• It is unlikely Ritalin would have helped Hitler. In elementary school, he finished at the top of his class and was awarded a medal for bravery during World War I. It is unlikely that the problem was Attention Deficit Disorder. (However, the compound used in Ritalin, methylphenidate, has been known to be an effective antidepressant and anti-psychotic treatment when used in smaller doses, the latter being most effective when mixed with other compounds. An occasional side-effect of Ritalin and other ADD medicines is a lack of passion or motivation. Either of these effects could have curbed Hitler's rise to power.)
  • The bit of seeming nonsense House spouts when Taub interrupts his and Foreman's conversation in order to cover the subject under discussion is actually a classic mnemonic which is used by novice sailors to help them to remember how to tie a bowline knot.
  • Diana Ross and The Supreme's "You Keep Me Hangin' On" plays in the background in the last scene between House and Amber.


  • The bowling scene is faked. Chase throws a Brunswick Twisted Fury down the lane. On the last shot, it cuts to show him striking again, but as House walks away and the scene zooms out to showing Chase, you can see that he actually only got six. The strike was not actually bowled by Chase. You can also tell because in his first shot, the ball is in the middle of the lane by the time it reaches the end of the camera, but when the angle switches, the ball is on the outer portion of the lane, and hooks in. When Chase threw the ball there was almost no rotation on it yet the ball has high revs when the strike is shown.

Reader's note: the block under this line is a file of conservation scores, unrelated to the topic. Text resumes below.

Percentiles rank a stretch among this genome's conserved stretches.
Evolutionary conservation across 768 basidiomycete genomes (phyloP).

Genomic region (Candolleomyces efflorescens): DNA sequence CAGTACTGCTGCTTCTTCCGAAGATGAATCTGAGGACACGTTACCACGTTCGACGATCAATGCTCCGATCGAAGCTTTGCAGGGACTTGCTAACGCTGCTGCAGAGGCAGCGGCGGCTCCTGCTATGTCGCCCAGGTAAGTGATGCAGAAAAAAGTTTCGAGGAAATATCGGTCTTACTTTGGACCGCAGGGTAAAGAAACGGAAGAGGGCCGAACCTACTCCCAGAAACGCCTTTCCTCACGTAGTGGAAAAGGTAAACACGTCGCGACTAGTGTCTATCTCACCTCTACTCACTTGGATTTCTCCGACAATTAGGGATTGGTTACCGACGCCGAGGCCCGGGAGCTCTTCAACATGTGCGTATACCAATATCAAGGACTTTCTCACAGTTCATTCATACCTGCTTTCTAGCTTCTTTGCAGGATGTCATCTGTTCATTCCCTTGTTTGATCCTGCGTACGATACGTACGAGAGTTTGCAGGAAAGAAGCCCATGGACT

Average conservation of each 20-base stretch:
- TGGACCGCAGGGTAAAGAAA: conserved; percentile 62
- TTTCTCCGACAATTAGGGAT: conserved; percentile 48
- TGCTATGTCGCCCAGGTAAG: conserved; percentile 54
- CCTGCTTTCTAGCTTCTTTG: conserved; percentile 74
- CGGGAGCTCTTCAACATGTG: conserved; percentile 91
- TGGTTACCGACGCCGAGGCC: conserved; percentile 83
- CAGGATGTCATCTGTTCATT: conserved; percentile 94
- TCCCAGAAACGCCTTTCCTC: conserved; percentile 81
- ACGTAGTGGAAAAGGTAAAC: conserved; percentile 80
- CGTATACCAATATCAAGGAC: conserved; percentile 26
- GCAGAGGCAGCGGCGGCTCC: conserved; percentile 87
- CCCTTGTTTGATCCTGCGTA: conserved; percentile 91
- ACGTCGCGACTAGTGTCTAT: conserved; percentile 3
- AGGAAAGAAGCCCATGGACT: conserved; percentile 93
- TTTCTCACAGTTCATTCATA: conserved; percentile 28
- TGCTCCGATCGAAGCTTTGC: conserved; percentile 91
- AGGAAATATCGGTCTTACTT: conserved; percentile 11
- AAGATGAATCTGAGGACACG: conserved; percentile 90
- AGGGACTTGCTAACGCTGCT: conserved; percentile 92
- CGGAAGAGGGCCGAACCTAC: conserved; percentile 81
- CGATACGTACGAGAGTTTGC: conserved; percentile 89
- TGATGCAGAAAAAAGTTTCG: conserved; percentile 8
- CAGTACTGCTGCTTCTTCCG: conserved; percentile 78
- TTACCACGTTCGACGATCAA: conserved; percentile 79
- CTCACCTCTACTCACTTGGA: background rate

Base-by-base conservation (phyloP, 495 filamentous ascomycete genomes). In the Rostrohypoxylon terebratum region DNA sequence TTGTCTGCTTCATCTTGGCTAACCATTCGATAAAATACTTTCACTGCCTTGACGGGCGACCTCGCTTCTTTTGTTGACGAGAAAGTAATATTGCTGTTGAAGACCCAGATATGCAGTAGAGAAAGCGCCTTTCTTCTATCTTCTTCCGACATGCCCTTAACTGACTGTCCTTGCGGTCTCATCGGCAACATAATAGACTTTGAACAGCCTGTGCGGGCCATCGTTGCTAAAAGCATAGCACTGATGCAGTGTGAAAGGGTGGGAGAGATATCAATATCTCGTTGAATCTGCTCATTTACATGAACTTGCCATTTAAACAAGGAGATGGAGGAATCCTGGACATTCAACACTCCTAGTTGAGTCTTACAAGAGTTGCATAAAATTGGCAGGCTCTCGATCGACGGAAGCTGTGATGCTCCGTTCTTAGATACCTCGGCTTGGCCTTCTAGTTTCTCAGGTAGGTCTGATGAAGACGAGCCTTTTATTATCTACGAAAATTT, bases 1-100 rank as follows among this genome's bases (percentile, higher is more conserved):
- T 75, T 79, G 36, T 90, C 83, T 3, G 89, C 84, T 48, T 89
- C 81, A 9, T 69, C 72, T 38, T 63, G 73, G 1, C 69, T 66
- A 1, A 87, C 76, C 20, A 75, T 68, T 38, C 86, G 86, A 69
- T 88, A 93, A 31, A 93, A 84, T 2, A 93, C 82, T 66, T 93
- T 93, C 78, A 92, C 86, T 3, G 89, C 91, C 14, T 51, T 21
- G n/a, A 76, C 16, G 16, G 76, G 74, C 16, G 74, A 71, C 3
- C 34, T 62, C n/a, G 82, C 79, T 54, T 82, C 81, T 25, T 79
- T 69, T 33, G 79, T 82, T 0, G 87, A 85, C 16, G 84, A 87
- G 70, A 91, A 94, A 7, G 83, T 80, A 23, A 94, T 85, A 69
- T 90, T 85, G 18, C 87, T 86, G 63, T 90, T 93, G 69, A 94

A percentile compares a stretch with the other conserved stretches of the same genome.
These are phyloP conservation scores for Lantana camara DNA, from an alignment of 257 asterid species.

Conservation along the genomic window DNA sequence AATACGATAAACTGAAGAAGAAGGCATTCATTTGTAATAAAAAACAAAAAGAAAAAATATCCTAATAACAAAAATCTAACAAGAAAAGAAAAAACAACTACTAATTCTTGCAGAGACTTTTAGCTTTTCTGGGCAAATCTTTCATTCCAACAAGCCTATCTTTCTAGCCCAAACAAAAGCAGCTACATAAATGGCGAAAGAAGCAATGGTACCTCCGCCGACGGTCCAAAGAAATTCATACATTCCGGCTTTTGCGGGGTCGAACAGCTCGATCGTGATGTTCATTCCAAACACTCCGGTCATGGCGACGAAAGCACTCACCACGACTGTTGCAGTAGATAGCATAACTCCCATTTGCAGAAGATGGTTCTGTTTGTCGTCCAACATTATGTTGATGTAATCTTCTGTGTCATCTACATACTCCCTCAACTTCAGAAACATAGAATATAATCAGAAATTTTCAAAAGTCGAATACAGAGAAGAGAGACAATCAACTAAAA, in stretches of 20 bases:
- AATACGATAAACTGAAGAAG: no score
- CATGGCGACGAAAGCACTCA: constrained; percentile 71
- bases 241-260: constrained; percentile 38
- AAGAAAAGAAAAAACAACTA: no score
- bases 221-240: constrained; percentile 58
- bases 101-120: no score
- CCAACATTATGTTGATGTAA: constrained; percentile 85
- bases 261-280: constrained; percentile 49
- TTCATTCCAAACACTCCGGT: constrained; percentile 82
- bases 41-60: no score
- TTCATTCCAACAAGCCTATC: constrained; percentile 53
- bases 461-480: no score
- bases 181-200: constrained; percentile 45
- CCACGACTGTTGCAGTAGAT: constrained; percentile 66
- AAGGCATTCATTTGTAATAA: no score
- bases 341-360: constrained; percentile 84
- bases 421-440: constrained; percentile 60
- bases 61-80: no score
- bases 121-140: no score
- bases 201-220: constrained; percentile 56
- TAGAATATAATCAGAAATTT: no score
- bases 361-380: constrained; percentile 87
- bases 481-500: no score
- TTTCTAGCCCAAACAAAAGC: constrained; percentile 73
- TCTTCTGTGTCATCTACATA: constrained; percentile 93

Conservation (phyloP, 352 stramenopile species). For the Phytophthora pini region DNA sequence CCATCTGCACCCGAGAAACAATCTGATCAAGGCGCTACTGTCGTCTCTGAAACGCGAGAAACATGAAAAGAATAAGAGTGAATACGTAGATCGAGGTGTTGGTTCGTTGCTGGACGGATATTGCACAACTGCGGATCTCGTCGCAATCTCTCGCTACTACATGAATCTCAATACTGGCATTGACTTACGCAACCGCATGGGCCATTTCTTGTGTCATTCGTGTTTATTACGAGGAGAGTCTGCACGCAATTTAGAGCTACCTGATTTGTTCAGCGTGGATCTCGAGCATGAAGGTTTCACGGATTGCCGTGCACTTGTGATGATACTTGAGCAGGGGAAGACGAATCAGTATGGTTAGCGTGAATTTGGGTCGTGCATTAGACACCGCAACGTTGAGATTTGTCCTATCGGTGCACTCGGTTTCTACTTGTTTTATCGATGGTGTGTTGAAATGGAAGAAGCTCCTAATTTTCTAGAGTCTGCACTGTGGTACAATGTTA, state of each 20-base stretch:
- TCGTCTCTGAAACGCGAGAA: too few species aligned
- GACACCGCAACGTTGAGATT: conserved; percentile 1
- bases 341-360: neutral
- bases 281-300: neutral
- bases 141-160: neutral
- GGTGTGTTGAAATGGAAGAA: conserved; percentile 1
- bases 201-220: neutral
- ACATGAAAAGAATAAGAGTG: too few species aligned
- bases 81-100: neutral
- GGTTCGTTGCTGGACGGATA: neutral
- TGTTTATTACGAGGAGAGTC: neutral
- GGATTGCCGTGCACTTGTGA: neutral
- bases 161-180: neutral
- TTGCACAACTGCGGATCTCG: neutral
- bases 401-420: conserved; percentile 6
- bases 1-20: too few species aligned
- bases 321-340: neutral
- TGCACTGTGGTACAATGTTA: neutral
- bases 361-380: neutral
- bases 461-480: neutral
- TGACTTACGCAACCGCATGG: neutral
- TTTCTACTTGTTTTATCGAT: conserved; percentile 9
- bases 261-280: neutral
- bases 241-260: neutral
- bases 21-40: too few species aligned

• Chase is very concerned about whether Cameron had sex with House while she says it's nobody's business - but in Half-Wit, Cameron told House (in front of Chase) that she was glad they never slept together.


In another languages[]

  • Latin American Spanish: "No más señor amable" (direct translation)
  • Spain Spanish: "No se puede ser tan bueno" (it can be translanted as "It isn't posible to be so nice")


This article is also available in Spanish at es.dr-house.wikia

Previous episode:
Don't Ever Change

No More Mr. Nice Guy
Next episode:
Living The Dream